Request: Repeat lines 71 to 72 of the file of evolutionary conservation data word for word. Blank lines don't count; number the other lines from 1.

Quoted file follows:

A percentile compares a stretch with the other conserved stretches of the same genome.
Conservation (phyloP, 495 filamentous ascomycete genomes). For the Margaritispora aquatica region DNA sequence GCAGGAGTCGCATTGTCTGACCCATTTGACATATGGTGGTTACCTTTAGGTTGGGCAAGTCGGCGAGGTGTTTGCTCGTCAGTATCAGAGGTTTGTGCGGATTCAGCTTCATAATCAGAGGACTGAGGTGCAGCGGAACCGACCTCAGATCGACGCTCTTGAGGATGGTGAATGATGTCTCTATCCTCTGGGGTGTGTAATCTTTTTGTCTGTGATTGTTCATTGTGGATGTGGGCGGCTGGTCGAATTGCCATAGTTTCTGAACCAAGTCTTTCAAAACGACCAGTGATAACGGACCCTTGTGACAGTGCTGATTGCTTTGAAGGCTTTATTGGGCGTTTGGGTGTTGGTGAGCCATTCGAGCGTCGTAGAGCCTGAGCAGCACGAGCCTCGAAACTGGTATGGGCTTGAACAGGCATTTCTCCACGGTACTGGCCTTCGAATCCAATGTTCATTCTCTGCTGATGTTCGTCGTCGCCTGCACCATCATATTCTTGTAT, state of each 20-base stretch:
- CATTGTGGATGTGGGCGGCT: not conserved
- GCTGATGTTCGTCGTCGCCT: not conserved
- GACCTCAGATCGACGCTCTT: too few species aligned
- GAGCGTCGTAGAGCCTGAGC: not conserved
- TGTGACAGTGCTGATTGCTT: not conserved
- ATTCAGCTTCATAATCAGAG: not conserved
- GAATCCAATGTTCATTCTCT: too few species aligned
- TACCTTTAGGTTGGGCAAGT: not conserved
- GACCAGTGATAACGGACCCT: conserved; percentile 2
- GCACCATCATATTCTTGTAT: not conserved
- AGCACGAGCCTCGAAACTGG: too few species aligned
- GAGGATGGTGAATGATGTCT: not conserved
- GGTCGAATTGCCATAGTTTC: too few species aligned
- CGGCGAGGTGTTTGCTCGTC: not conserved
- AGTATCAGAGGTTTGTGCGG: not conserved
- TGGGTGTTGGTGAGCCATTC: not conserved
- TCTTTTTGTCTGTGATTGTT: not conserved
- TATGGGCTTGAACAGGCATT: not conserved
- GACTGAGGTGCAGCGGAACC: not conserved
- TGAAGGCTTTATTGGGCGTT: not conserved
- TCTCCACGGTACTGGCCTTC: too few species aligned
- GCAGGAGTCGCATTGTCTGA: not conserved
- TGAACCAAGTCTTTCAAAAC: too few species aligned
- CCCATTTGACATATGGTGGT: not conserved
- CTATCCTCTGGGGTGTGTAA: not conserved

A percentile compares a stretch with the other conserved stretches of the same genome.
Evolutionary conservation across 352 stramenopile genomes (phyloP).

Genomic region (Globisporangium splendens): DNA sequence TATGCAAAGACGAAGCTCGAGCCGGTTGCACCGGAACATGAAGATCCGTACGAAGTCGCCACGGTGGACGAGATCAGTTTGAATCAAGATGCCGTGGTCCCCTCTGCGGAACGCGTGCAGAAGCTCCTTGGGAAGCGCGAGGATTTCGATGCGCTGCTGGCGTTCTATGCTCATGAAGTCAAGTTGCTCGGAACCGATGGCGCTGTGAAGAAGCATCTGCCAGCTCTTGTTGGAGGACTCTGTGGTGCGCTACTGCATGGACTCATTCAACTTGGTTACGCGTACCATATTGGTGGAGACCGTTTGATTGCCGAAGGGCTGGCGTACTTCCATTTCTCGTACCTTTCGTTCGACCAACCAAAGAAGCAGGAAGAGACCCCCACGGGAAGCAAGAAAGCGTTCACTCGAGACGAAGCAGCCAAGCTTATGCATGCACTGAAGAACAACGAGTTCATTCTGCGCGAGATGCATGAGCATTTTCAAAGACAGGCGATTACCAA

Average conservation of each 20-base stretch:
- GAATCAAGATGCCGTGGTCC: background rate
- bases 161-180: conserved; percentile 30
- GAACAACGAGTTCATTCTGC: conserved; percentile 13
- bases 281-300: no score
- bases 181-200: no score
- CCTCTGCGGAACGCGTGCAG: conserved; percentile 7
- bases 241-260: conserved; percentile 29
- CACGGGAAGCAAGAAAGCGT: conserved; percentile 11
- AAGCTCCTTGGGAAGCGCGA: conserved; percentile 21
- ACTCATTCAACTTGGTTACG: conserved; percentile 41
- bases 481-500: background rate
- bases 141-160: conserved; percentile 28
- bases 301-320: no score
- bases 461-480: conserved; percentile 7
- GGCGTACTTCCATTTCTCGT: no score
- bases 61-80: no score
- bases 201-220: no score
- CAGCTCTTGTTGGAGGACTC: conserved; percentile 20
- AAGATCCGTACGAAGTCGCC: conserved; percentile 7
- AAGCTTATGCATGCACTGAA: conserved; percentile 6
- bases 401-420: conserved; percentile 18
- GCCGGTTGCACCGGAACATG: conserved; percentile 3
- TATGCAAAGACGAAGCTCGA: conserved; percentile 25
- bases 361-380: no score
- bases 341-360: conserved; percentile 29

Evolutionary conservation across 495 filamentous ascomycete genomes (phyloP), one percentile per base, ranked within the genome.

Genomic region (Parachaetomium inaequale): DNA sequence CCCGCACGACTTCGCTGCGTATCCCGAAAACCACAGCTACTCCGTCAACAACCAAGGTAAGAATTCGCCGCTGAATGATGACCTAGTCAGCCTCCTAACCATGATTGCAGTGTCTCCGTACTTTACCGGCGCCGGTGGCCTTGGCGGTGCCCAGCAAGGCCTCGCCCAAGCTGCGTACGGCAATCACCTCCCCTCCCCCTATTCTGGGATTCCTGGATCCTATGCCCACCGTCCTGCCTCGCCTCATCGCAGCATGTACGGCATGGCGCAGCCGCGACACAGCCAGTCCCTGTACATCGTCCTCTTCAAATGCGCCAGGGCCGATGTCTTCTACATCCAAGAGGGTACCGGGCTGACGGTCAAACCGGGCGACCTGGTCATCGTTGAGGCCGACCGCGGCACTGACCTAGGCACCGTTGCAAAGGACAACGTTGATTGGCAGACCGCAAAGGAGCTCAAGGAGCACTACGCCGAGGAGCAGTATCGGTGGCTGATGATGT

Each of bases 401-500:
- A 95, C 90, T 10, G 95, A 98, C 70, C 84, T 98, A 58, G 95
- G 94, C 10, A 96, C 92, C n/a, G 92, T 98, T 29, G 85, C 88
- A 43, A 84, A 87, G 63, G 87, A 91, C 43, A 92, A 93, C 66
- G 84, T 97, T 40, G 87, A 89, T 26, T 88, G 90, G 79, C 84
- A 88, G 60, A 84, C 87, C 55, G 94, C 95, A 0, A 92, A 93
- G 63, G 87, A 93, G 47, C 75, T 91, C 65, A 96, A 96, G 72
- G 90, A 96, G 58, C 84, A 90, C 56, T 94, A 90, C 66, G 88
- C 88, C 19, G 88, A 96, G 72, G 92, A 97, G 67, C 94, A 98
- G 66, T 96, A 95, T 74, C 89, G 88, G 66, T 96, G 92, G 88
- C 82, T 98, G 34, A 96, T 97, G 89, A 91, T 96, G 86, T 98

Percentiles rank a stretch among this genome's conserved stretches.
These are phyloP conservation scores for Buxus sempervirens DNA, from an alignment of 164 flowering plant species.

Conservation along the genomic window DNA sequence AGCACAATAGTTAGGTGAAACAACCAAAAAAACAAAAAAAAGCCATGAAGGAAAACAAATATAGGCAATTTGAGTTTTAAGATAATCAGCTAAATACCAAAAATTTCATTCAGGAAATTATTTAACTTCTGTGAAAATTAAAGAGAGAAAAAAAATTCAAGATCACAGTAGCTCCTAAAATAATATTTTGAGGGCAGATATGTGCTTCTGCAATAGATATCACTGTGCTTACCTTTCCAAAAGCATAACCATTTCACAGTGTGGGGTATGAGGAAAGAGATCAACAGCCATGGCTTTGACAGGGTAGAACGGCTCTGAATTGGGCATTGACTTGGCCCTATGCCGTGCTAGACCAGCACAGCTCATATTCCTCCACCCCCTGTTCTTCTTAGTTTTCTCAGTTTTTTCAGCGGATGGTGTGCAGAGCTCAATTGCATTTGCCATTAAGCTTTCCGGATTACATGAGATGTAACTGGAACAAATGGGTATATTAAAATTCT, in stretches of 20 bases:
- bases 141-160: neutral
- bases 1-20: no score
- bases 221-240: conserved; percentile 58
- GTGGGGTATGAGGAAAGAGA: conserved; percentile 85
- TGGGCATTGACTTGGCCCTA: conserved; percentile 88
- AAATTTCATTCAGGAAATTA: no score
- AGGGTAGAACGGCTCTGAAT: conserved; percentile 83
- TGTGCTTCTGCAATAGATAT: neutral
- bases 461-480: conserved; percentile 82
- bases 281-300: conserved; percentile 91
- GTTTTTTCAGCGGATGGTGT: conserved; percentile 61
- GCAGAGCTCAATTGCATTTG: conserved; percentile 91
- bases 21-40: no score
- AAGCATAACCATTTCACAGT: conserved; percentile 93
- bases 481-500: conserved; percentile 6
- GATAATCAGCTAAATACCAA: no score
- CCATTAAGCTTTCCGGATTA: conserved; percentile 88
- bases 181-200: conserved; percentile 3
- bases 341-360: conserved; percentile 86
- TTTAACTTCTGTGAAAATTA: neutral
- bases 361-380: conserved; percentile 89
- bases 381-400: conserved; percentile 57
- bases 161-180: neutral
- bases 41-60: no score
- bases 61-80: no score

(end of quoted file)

These are phyloP conservation scores for Buxus sempervirens DNA, from an alignment of 164 flowering plant species.

Conservation along the genomic window DNA sequence AGCACAATAGTTAGGTGAAACAACCAAAAAAACAAAAAAAAGCCATGAAGGAAAACAAATATAGGCAATTTGAGTTTTAAGATAATCAGCTAAATACCAAAAATTTCATTCAGGAAATTATTTAACTTCTGTGAAAATTAAAGAGAGAAAAAAAATTCAAGATCACAGTAGCTCCTAAAATAATATTTTGAGGGCAGATATGTGCTTCTGCAATAGATATCACTGTGCTTACCTTTCCAAAAGCATAACCATTTCACAGTGTGGGGTATGAGGAAAGAGATCAACAGCCATGGCTTTGACAGGGTAGAACGGCTCTGAATTGGGCATTGACTTGGCCCTATGCCGTGCTAGACCAGCACAGCTCATATTCCTCCACCCCCTGTTCTTCTTAGTTTTCTCAGTTTTTTCAGCGGATGGTGTGCAGAGCTCAATTGCATTTGCCATTAAGCTTTCCGGATTACATGAGATGTAACTGGAACAAATGGGTATATTAAAATTCT, in stretches of 20 bases: